Taking Inventory: Helmet
Hatters gonna hat!
Helmets are the third of four parts of Minecraft’s suit of armour (be patient, chestplate fans, we’ll get there). They were added at the same time as the other armour parts – in February 2010 – though there had been non-functional armour models and textures in the game for about six months by that point.
Helmets come in five different types – leather, chainmail, iron, diamond, and gold (plus the turtle shell, of course), and their purpose is to protect the head from damage. They do a very good job of it, too – adding a different number of defence points depending on the material used to make them. Diamond helmets, the toughest of them all, will fill one and a half points of armour.
To make a helmet, you’ll need five of the relevant material. Put it in a crafting grid in an n-shape, and voila! You can also loot helmets occasionally from zombies, husks, strays and skeletons, buy them from villagers, or find them in loot chests.
Oh, and don’t forget that helmets can be enchanted. Fire protection, projectile protection, blast protection, and good’ ol regular protection, are all possible – along with the usual unbreaking, thorns and mending enchantments that all armour types can get. But there are two enchantments that can only appear on helmets – aqua affinity makes it easier to mine underwater, and respiration extends breathing time. Both are very handy if you’re planning an underwater sojourn.
In the real-world, helmets are important because heads are important. You can survive without a foot, or even a leg – but you can’t survive without a head (unless you're a Dullahan). That’s probably why they’ve been around longer than we’ve been recording history. But there have been a few key breakthroughs in helmet history that are pretty interesting.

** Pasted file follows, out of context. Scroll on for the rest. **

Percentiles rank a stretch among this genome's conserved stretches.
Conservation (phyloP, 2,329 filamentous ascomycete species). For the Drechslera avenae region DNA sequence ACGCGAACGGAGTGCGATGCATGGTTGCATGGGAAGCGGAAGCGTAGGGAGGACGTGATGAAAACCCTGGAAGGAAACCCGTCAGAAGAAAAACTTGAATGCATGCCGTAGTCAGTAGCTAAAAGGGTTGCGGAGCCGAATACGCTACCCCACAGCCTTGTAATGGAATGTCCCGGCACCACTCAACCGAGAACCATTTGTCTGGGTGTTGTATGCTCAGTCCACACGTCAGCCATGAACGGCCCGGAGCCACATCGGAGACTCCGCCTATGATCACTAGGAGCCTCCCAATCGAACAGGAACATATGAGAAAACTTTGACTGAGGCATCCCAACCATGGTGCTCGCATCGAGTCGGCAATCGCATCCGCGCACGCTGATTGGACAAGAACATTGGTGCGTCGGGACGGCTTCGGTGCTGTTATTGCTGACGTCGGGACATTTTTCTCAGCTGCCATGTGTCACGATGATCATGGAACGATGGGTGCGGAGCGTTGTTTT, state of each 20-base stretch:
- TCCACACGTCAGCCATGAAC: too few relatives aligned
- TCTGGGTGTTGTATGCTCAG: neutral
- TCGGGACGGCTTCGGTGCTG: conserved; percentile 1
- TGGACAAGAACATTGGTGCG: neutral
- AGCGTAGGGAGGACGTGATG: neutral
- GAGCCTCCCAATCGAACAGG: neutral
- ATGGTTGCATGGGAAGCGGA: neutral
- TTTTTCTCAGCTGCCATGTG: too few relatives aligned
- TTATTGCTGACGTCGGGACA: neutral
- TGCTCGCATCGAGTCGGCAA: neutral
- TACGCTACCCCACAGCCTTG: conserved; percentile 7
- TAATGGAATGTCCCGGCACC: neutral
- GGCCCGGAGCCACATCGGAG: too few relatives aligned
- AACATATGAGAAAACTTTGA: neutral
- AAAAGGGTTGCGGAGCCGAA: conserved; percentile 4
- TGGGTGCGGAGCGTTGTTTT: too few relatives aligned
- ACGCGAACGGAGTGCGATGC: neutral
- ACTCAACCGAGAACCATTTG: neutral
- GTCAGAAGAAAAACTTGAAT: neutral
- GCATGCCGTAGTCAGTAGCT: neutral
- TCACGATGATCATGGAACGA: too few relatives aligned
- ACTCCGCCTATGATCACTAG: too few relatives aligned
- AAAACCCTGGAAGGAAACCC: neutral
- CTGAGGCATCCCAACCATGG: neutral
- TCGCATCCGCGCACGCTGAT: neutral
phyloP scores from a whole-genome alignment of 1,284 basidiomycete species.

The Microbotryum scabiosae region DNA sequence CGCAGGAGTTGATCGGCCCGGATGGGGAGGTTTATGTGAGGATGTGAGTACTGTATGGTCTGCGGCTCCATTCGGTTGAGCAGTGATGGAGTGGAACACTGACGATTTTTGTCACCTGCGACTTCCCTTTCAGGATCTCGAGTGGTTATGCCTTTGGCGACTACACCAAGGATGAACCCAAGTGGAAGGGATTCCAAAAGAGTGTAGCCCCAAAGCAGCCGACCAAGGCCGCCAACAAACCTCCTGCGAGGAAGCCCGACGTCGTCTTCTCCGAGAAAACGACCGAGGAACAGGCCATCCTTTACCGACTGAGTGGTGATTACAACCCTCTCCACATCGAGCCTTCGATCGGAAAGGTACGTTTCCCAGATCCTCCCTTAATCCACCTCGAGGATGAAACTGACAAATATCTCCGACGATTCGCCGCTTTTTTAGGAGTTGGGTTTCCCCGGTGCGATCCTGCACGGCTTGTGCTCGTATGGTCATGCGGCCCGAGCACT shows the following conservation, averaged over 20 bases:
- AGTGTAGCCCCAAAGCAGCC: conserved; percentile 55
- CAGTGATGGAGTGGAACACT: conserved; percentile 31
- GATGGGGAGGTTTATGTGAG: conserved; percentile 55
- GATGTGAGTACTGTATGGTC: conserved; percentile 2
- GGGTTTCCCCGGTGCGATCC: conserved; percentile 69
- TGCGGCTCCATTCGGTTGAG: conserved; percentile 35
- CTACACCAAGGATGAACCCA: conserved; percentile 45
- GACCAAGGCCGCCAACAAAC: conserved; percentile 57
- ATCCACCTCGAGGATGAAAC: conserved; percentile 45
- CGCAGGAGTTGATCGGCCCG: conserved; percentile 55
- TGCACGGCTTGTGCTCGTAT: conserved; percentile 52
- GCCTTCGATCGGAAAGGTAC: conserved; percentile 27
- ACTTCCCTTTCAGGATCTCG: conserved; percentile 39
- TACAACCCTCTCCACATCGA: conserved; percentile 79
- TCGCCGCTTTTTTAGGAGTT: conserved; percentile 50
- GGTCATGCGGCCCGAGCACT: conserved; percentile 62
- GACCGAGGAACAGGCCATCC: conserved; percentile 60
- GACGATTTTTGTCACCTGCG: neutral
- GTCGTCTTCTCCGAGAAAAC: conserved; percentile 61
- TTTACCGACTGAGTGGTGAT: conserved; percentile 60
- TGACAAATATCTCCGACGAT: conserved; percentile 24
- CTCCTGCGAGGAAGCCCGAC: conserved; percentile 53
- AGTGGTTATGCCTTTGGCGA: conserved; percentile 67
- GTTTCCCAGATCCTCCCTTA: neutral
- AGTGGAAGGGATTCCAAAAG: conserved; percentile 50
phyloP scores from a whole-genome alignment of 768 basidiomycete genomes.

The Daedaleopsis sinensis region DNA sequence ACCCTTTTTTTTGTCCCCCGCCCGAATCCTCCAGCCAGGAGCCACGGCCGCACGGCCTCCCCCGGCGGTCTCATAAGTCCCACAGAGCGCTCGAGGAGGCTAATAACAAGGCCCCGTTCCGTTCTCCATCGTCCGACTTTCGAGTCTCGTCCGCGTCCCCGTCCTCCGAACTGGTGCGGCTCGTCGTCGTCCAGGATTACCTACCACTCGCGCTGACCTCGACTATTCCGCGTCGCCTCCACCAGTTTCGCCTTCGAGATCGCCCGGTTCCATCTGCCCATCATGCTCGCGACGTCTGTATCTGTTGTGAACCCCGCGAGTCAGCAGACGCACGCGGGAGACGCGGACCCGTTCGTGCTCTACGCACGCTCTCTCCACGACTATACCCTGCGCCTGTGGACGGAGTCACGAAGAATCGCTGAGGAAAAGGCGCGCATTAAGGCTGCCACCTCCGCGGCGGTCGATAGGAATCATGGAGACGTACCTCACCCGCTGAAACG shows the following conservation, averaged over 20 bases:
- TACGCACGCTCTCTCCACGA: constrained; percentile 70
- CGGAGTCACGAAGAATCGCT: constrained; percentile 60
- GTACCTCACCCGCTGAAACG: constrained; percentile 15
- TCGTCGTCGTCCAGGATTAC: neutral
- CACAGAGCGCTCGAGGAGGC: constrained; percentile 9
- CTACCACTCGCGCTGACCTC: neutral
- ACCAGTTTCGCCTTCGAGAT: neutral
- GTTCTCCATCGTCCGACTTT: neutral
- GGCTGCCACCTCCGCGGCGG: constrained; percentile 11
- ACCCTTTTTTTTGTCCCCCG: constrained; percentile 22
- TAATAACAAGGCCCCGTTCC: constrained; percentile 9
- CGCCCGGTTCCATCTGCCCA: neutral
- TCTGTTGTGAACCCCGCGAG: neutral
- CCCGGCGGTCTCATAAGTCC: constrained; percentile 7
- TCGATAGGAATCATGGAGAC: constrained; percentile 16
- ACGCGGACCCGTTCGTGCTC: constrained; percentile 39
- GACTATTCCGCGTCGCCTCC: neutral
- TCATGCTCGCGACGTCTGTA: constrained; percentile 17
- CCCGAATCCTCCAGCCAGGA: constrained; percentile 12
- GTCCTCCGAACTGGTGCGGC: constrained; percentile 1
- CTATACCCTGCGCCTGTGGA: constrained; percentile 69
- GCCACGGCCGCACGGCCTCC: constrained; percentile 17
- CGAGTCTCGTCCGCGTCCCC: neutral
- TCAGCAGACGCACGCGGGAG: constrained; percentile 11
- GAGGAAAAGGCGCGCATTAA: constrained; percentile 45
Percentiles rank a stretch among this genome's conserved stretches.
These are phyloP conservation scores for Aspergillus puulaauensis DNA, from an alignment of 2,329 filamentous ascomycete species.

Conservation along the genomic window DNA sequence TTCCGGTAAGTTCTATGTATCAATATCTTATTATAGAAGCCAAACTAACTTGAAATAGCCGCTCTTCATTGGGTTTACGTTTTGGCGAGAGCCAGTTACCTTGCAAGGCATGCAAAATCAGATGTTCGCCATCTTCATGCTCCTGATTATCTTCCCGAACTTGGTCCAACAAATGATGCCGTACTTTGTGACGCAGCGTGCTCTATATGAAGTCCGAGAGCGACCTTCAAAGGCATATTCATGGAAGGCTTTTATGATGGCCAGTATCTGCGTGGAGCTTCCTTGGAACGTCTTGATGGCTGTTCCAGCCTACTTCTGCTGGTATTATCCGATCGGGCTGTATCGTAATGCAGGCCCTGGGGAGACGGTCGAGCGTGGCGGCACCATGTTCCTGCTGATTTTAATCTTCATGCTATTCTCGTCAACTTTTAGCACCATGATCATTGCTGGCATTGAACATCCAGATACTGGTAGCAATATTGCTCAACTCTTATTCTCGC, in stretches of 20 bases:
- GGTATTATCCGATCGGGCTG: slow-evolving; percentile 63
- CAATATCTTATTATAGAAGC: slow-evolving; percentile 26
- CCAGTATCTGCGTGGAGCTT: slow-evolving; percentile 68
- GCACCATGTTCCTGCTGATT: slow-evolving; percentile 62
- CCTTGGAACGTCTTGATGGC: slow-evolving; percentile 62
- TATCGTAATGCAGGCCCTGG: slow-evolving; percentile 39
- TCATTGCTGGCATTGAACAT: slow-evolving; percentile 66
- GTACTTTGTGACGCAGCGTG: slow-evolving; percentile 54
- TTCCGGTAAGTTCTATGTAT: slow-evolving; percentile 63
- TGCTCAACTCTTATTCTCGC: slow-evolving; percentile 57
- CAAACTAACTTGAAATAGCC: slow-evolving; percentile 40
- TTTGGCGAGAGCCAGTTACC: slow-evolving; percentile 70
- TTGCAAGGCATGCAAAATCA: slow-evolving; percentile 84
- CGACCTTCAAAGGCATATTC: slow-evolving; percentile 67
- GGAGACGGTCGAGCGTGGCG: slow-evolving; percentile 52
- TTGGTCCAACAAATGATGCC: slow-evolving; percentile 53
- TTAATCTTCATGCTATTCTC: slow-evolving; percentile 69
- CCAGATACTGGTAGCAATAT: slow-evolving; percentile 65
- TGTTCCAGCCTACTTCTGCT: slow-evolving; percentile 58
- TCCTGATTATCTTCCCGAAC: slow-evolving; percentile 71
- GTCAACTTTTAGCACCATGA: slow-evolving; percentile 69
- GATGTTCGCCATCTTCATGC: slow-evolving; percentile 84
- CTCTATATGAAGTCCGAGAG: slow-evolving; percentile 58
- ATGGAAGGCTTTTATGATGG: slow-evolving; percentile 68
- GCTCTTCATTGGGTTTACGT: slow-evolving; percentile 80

The earliest is the Corinthian helmet, from the 8th century BC. They’re the ones you can see in the movie 300. They originated in ancient Greece, were made of bronze, and covered the entire head and neck – with slits allowing the wearer to see, breathe and speak. Variations stuck around for hundreds of years.
Then there was the Kettle Helm, which was invented in the 11th century but variations were worn all the way up until World War II. They’re basically a bowler hat made of metal – covering the top of the head with a wide brim, but not covering the face at all. They were popular because they offered protection while still giving the wearer a lot of freedom.
Since the invention of plastics in the middle of the 20th Century, helmets have become much more common outside of military use. Now we wear them all the time – for playing sports, for cycling, for skiing, and much more. Today, there’s even an inflatable helmet that bursts out of a neck collar like an airbag when a cyclist crashes.
We don't have those in Minecraft yet. Mostly because we’re still waiting for some smart villager to invent plastics. But hey, keep an eye on future patch notes. With some luck, we'll have them by the end of the century!